House negotiators last week relented on their demand that Congress hold the line on any additional spending to fund the Capitol Visitor Center and allotted an extra $48 million to complete the project.
House and Senate appropriators agreed to a $3.5 billion spending bill for the legislative branch Wednesday afternoon and paved the way for the first-ever Capitol Police horseback unit.
The fiscal 2004 appropriations bill, which includes an additional $940 million in emergency spending, amounts to a 2.4 percent increase from current spending levels for the legislative branch.
Despite House efforts to rein in funding for the Capitol Visitor Center — the chamber included no new funds for the project in its version of the bill — conferees agreed to provide the Architect of the Capitol with the additional funds the General Accounting Office estimated would be needed to complete the project as planned.
The $48 million is not all new funds, however. Senate Appropriations Chairman Ted Stevens (R-Alaska) noted during the conference that a portion of the additional CVC monies, about $12 million, were taken from nonobligated funds already appropriated to the Architect’s office in previous fiscal years. After the conference, Kingston said that $12 million came from money slotted for the Capitol Police headquarters.
Rep. David Obey (D-Wis.), ranking member of the Appropriations panel and a staunch opponent of the visitor center, insisted there would be no future cash infusions beyond the $48 million for the 580,000-square-foot subterranean project, previously budgeted at $373.5 million.
Architect of the Capitol Alan Hantman “would make a grave mistake if he thinks he’s going to get more money out of this committee,” Obey said.
The conference’s most spirited debate centered on the construction of a tunnel that will connect the visitor center to the Library of Congress.
Rep. Jack Kingston (R-Ga.), chairman of the House Appropriations subcommittee on the legislative branch, sponsored an amendment to cut funding for the tunnel entirely, referring to the extension as “more convenience than necessity.”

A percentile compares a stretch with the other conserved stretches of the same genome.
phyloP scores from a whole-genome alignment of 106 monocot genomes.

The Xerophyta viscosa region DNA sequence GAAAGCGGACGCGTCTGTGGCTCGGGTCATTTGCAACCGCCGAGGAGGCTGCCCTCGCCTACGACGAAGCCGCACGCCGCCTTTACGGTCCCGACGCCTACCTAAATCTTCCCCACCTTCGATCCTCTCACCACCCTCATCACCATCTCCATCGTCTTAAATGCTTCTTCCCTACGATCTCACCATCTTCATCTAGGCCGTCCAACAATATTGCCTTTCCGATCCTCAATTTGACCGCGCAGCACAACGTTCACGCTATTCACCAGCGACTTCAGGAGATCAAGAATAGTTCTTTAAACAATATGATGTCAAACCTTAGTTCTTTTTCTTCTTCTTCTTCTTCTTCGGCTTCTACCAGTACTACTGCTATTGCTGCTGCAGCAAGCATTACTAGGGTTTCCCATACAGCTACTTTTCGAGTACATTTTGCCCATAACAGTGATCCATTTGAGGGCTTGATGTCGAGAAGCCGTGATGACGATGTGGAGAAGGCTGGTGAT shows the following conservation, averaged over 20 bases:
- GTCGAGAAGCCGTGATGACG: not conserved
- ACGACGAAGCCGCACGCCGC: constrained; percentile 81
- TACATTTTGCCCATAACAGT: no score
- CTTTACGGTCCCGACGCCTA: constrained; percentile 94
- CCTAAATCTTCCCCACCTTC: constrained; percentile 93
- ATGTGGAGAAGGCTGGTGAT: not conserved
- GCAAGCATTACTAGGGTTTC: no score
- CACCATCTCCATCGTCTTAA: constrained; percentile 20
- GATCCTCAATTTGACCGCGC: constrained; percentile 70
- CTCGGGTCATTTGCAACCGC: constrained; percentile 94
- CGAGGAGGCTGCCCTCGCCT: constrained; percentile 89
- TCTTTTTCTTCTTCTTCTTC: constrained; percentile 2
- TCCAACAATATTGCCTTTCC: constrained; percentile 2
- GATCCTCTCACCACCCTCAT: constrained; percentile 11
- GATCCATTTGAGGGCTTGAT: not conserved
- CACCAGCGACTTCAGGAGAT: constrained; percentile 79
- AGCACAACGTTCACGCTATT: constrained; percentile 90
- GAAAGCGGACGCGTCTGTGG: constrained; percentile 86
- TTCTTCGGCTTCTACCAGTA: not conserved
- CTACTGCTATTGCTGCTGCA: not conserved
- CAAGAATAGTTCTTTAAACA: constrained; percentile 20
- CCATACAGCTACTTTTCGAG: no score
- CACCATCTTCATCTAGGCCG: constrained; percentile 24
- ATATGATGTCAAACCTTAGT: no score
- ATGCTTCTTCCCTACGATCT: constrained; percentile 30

Despite unanimous approval by House conferees, the Senate declined the amendment, with several lawmakers asserting the tunnel would shore up the Capitol’s security planning.
“The additional egress provided by the tunnel could be a life-saving measure for all of us,” said Sen. Bob Bennett (R-Utah).
Eventually, conferees agreed to an amendment sponsored by Obey to cap spending on the tunnel at $10 million. Pounding the table during discussion of the amendment, Obey declared: “There isn’t going to be one dime more appropriated for this tunnel.”
Kingston, the only Member to vote against the $10 million limit, had sought to reduce that number to $7.9 million, a revised figure listed by GAO in a Sept. 12 letter to Sen. Ben Nighthorse Campbell (R-Colo.). In the letter GAO estimates showed a 90 percent probability the tunnel will be competed for less than $9.4 million.
Members agreed an exception could be made to the limit, however, if Congress determines additional funds are needed for classified security measures.
Even a spending limit may not actually have the intended effect, noted Rep. Mark Kirk (R-Ill), if the CVC contractor is not required to sign a new contract agreeing to those conditions.
“If you’re unwilling to transfer risk to the contractor, your words have no effect,” Kirk said.
The Architect’s office — which received a total of $342 million in the spending bill, a $50 million decrease from the office’s fiscal 2003 funding — will also not receive funds for any new construction projects.
House Members and Senators compromised on funding for the Capitol Police Department in the bill, cutting the law enforcement agency’s financing to $221 million from its current $240 million budget, and significantly below the $275.5 million it had requested. The Senate came into the conference with a figure of $240 million for the police, the House $212 million.
The allocation, Stevens said, will finance 1,569 sworn officers and provide an additional 75 civilian employees to the 227 now employed by the department. Capitol Police Chief Terrance Gainer has previously said the department would reach 1,569 officers by this fall.
Despite the cuts, lawmakers did agree to fund a new mounted six-horse division, something for which Campbell has been a staunch advocate. “I’m determined they’re going to get that,” Campbell said prior to the conference.
The bill also allocates funds for the operations of both House and Senate offices, totaling $1 billion and $718 million, respectively.
Rep. Jim Moran (D-Va.) called the House numbers, an increase over last year’s $960 million, “tight but sufficient.”
The Appropriations panels also increased budgets for both the General Accounting Office and the Government Printing Office.
The printing agency will receive will receive an additional $17 million, bringing its budget to $136 million and GAO will get a $7 million bump to $460 million.
The Library of Congress, which had sought $540 million in net appropriations, will get $526 million, a $23 million increase from its current budget.